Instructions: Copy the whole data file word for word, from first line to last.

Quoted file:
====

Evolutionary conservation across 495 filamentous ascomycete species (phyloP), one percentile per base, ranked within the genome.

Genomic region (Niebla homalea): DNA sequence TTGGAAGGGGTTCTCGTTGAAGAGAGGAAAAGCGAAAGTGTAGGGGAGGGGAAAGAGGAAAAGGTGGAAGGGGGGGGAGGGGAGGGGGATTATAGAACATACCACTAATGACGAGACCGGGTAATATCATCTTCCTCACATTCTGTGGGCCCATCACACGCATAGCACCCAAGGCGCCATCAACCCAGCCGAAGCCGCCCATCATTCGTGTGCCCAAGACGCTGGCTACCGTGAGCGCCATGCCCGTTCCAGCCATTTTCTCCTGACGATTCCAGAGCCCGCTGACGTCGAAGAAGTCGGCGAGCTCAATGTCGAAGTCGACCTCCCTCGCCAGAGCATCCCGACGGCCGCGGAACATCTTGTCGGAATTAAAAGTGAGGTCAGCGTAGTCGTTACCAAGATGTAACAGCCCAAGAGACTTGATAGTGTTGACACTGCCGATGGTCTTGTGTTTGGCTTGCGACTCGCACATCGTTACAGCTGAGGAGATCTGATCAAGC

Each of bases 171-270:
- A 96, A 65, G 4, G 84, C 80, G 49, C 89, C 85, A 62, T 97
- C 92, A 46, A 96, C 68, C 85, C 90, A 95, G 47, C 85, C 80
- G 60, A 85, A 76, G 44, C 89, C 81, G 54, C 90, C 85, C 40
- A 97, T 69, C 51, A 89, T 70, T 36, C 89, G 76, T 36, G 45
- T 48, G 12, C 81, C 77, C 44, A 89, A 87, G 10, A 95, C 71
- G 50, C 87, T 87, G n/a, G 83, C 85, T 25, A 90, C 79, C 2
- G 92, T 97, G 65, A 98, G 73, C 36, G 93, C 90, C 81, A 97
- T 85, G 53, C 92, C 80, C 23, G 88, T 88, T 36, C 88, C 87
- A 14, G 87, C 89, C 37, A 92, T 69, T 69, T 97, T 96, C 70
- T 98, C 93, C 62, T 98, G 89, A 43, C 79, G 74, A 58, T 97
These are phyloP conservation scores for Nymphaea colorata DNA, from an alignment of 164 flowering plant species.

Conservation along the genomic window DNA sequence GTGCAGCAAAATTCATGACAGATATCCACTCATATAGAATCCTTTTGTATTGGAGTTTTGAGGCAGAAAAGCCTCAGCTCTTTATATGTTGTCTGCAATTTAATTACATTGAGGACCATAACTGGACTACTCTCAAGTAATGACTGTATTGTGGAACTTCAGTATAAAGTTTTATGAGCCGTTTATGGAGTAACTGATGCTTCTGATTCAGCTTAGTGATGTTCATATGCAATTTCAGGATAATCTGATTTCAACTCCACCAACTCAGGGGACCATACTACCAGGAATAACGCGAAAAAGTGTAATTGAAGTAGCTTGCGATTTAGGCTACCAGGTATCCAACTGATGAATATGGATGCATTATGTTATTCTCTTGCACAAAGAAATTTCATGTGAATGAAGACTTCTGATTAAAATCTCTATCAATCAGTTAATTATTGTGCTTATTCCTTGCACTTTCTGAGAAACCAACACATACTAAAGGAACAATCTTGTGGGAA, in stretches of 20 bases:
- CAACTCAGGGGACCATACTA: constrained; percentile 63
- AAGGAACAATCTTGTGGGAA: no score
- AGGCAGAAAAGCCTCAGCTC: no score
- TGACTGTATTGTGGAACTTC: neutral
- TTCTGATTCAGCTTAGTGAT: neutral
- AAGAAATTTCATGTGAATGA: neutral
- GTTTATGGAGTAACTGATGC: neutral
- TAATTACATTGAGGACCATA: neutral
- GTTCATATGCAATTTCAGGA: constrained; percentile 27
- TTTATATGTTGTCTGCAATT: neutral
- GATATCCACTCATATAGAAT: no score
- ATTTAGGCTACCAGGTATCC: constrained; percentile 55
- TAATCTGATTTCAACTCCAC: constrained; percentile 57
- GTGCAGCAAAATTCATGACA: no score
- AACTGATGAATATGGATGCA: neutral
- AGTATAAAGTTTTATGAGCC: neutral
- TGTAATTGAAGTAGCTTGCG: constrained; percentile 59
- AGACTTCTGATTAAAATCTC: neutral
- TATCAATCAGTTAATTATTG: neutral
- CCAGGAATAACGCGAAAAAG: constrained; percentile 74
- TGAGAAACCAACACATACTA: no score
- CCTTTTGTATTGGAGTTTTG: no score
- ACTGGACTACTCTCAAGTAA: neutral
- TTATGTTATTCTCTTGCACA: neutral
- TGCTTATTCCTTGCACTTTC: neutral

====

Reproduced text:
Evolutionary conservation across 495 filamentous ascomycete species (phyloP), one percentile per base, ranked within the genome.

Genomic region (Niebla homalea): DNA sequence TTGGAAGGGGTTCTCGTTGAAGAGAGGAAAAGCGAAAGTGTAGGGGAGGGGAAAGAGGAAAAGGTGGAAGGGGGGGGAGGGGAGGGGGATTATAGAACATACCACTAATGACGAGACCGGGTAATATCATCTTCCTCACATTCTGTGGGCCCATCACACGCATAGCACCCAAGGCGCCATCAACCCAGCCGAAGCCGCCCATCATTCGTGTGCCCAAGACGCTGGCTACCGTGAGCGCCATGCCCGTTCCAGCCATTTTCTCCTGACGATTCCAGAGCCCGCTGACGTCGAAGAAGTCGGCGAGCTCAATGTCGAAGTCGACCTCCCTCGCCAGAGCATCCCGACGGCCGCGGAACATCTTGTCGGAATTAAAAGTGAGGTCAGCGTAGTCGTTACCAAGATGTAACAGCCCAAGAGACTTGATAGTGTTGACACTGCCGATGGTCTTGTGTTTGGCTTGCGACTCGCACATCGTTACAGCTGAGGAGATCTGATCAAGC

Each of bases 171-270:
- A 96, A 65, G 4, G 84, C 80, G 49, C 89, C 85, A 62, T 97
- C 92, A 46, A 96, C 68, C 85, C 90, A 95, G 47, C 85, C 80
- G 60, A 85, A 76, G 44, C 89, C 81, G 54, C 90, C 85, C 40
- A 97, T 69, C 51, A 89, T 70, T 36, C 89, G 76, T 36, G 45
- T 48, G 12, C 81, C 77, C 44, A 89, A 87, G 10, A 95, C 71
- G 50, C 87, T 87, G n/a, G 83, C 85, T 25, A 90, C 79, C 2
- G 92, T 97, G 65, A 98, G 73, C 36, G 93, C 90, C 81, A 97
- T 85, G 53, C 92, C 80, C 23, G 88, T 88, T 36, C 88, C 87
- A 14, G 87, C 89, C 37, A 92, T 69, T 69, T 97, T 96, C 70
- T 98, C 93, C 62, T 98, G 89, A 43, C 79, G 74, A 58, T 97
These are phyloP conservation scores for Nymphaea colorata DNA, from an alignment of 164 flowering plant species.

Conservation along the genomic window DNA sequence GTGCAGCAAAATTCATGACAGATATCCACTCATATAGAATCCTTTTGTATTGGAGTTTTGAGGCAGAAAAGCCTCAGCTCTTTATATGTTGTCTGCAATTTAATTACATTGAGGACCATAACTGGACTACTCTCAAGTAATGACTGTATTGTGGAACTTCAGTATAAAGTTTTATGAGCCGTTTATGGAGTAACTGATGCTTCTGATTCAGCTTAGTGATGTTCATATGCAATTTCAGGATAATCTGATTTCAACTCCACCAACTCAGGGGACCATACTACCAGGAATAACGCGAAAAAGTGTAATTGAAGTAGCTTGCGATTTAGGCTACCAGGTATCCAACTGATGAATATGGATGCATTATGTTATTCTCTTGCACAAAGAAATTTCATGTGAATGAAGACTTCTGATTAAAATCTCTATCAATCAGTTAATTATTGTGCTTATTCCTTGCACTTTCTGAGAAACCAACACATACTAAAGGAACAATCTTGTGGGAA, in stretches of 20 bases:
- CAACTCAGGGGACCATACTA: constrained; percentile 63
- AAGGAACAATCTTGTGGGAA: no score
- AGGCAGAAAAGCCTCAGCTC: no score
- TGACTGTATTGTGGAACTTC: neutral
- TTCTGATTCAGCTTAGTGAT: neutral
- AAGAAATTTCATGTGAATGA: neutral
- GTTTATGGAGTAACTGATGC: neutral
- TAATTACATTGAGGACCATA: neutral
- GTTCATATGCAATTTCAGGA: constrained; percentile 27
- TTTATATGTTGTCTGCAATT: neutral
- GATATCCACTCATATAGAAT: no score
- ATTTAGGCTACCAGGTATCC: constrained; percentile 55
- TAATCTGATTTCAACTCCAC: constrained; percentile 57
- GTGCAGCAAAATTCATGACA: no score
- AACTGATGAATATGGATGCA: neutral
- AGTATAAAGTTTTATGAGCC: neutral
- TGTAATTGAAGTAGCTTGCG: constrained; percentile 59
- AGACTTCTGATTAAAATCTC: neutral
- TATCAATCAGTTAATTATTG: neutral
- CCAGGAATAACGCGAAAAAG: constrained; percentile 74
- TGAGAAACCAACACATACTA: no score
- CCTTTTGTATTGGAGTTTTG: no score
- ACTGGACTACTCTCAAGTAA: neutral
- TTATGTTATTCTCTTGCACA: neutral
- TGCTTATTCCTTGCACTTTC: neutral